Search - Harvey Mandel :: Baby Batter

Baby Batter
Harvey Mandel
Baby Batter
Genres: Blues, Pop, Rock, Classic Rock
 
  •  Track Listings (7) - Disc #1


      
?

Larger Image

CD Details

All Artists: Harvey Mandel
Title: Baby Batter
Members Wishing: 7
Total Copies: 0
Label: Bgo - Beat Goes on
Release Date: 2/15/2002
Album Type: Import, Original recording remastered
Genres: Blues, Pop, Rock, Classic Rock
Styles: Electric Blues, Modern Blues, Blues Rock, Rock Guitarists, Psychedelic Rock
Number of Discs: 1
SwapaCD Credits: 1
UPC: 5017261202529
 

CD Reviews

Instrumental Goodies From Neglected Guitarist
J. E FELL | Carterville, Illinois United States | 03/31/2001
(5 out of 5 stars)

"This album is my favorite Harvey Mandel album. It is entirely instrumental. Harvey Mandel played at the original Woodstock Festival with Canned Heat and on the Rolling Stones "Black and Blue" album among others. His music is a mixture of rock, blues and jazz. He has done sessions playing all of the types of music. He has much in common with such guitarists as Jeff Beck and Roy Buchanan who also play a similar type of music. All three of these guitarists are not good vocalists and are better suited for making instrumental albums. While his playing is not as technical as either Jeff Beck's or Roy Buchanan's styles, there is still much to enjoy. Harvey makes excellent use of the wah wah and other effects on this album. His playing is fluid and takes some interesting turns on occasion. Harvey Mandel was one of the first guitarists to utilize the "two-hand tapping" method of playing (Shangrenade album). This method became influential later in the seventies and eighties. My favorite cuts include the title track, "Freedom Ball" and "El Stinger" but every track is great. The band is very cohesive on this album and work well together. Larry Taylor a bandmate of Mandel's from his days in Canned Heat and John Mayall's band plays bass throughout this disk. It is hard to believe that Harvey Mandel's instrumental albums with the exception of the first album were not better sellers at the time they were released. Fans of progressive instrumental guitar music should purchase this album as soon as possible before it goes out of print again."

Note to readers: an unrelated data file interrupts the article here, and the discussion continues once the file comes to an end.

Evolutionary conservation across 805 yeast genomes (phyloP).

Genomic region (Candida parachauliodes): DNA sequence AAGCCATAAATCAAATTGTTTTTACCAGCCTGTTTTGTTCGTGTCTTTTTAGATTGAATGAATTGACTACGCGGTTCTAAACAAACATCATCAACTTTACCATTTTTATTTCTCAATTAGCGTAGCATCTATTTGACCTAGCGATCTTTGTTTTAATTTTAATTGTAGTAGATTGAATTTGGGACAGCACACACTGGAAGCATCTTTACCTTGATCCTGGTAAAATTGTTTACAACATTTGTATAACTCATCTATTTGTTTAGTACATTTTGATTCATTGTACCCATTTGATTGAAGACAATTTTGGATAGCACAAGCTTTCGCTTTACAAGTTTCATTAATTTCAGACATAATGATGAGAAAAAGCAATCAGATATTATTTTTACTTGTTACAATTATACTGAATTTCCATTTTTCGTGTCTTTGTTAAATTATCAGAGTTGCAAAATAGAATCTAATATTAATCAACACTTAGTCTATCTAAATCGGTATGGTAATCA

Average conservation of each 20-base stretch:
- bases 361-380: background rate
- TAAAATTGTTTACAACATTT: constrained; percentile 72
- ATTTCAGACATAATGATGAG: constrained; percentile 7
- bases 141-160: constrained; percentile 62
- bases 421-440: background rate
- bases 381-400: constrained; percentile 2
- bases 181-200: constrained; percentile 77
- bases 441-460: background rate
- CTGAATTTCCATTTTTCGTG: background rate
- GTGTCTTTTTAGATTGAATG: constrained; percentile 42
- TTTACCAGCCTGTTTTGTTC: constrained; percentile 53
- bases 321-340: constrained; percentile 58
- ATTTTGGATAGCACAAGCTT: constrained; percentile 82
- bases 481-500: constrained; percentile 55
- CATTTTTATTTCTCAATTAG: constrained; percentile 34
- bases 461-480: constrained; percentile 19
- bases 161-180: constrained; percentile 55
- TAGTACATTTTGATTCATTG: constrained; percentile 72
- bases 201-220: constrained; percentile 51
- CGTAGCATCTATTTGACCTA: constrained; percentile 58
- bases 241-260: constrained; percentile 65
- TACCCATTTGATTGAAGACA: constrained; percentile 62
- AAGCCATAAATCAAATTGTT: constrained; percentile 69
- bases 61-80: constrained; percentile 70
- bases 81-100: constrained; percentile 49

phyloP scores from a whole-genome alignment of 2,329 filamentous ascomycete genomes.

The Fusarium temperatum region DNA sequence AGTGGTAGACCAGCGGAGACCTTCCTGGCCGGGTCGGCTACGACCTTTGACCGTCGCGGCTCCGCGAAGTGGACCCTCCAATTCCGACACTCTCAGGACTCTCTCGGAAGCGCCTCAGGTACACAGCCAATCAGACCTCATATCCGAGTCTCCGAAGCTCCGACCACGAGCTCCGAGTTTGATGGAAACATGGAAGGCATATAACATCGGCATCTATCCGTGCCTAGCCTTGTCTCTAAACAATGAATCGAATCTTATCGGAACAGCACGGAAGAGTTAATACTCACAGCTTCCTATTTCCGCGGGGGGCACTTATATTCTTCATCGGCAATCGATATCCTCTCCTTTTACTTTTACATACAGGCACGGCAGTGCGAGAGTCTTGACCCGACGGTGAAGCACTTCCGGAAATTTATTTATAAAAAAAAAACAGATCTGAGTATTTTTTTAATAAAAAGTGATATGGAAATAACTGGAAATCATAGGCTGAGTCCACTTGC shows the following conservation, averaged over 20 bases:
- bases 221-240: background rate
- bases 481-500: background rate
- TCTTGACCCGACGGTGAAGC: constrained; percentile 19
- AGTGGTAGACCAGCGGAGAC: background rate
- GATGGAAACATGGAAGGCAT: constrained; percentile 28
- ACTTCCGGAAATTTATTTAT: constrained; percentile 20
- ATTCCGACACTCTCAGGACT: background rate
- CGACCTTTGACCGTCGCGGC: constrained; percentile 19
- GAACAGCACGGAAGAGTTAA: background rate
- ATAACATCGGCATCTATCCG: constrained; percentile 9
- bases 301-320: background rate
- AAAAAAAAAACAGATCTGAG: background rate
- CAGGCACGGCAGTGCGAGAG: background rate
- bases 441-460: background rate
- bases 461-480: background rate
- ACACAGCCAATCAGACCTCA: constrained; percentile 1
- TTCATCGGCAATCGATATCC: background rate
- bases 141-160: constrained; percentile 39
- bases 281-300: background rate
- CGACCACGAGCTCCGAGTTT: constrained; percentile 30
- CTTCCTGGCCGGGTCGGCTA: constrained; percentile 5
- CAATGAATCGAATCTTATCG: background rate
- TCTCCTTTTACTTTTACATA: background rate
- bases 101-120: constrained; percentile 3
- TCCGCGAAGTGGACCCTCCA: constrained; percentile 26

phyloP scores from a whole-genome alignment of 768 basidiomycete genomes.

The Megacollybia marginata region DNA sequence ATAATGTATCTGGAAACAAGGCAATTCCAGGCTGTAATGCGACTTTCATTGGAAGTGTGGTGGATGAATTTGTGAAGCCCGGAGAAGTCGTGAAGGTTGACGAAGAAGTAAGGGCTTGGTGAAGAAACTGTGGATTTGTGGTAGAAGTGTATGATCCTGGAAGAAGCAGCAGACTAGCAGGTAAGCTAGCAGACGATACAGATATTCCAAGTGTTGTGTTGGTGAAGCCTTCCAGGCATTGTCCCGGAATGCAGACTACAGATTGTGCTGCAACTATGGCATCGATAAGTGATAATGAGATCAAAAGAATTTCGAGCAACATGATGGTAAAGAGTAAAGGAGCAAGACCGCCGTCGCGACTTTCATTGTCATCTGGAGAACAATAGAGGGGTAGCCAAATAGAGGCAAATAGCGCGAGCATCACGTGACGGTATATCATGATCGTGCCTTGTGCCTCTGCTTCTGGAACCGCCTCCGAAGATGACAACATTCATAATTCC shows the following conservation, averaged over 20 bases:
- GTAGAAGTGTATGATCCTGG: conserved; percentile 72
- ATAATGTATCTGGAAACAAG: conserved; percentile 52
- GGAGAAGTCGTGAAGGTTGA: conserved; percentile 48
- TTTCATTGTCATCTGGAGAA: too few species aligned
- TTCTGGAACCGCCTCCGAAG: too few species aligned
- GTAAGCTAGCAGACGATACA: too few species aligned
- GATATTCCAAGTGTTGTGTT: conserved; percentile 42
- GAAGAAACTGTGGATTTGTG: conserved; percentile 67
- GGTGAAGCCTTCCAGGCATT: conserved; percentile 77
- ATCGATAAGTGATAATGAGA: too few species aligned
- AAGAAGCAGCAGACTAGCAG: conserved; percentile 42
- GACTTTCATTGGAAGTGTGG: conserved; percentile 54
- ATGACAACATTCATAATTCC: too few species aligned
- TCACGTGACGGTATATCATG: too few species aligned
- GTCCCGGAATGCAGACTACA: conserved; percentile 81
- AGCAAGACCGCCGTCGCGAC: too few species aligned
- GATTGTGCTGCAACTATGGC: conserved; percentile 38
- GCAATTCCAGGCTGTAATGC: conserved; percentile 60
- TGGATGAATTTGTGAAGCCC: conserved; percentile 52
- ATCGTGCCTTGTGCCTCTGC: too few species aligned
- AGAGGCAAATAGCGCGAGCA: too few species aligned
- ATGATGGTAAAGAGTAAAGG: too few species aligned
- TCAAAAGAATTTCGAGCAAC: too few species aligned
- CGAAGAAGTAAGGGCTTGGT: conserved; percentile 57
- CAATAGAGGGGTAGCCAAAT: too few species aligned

From the Chicago School of Guitar
Lee Atwaterite | 12/24/2005
(3 out of 5 stars)

"I had never heard of Harvey Mandel until I saw him in a small Philadelphia venue, called the Bijou Cafe, around 1978. He appeared with John Mayall.

Harvey really performed dutifully for the rock/blues legend, John Mayall...but there was a point where the crowd departed its attention from the headliner and was screaming HARVEY...HARVEY.....!!!!! Mayall relented and Mandel stepped up.

What a memorable moment.

While I enjoy this album very much, I depart with most of the praise found on this page. It is more in the Jeff Beck vein than the Roy Buchanan, Elvin Bishop, or Rory Gallagher style. I enjoy much more the rock/blues sound than the fuzzy, hard-guitar jazz of Beck's "Wired".

Technically, this album is fine, but just know what it is your buying. If you favor Beck over Bishop, then buy it. If you feel contrary to that, then go buy something else. If you are ambivalent, err on the side of saving your money for something you are more sure of.

All best. Lee"
Listening is like opening a time capsule
William R. Nicholas | 02/03/2000
(4 out of 5 stars)

"Harvey Mandel speaks directly to listeners on Baby Batter, so it is improtant to listen. The songs are simple yet elegant. Nearly 30 years ago, a fuzz box and a Cry Baby were near the limit of what most players used, and rarely was a wah-wah used more artfully than on this album/disc. The lead lines and harmonies on Baby Batter should be heard by every amateur guitarist who is trying to get a feel for what soloists of the era were up to. Whereas it is easy to see why the all-instrumental Baby Batter is not everyone's cup of tea, it is hard to believe it doesn't have a larger cult following. Rock with a solid dose of blues and a tart pinch of jazz. Try it. You'll like it."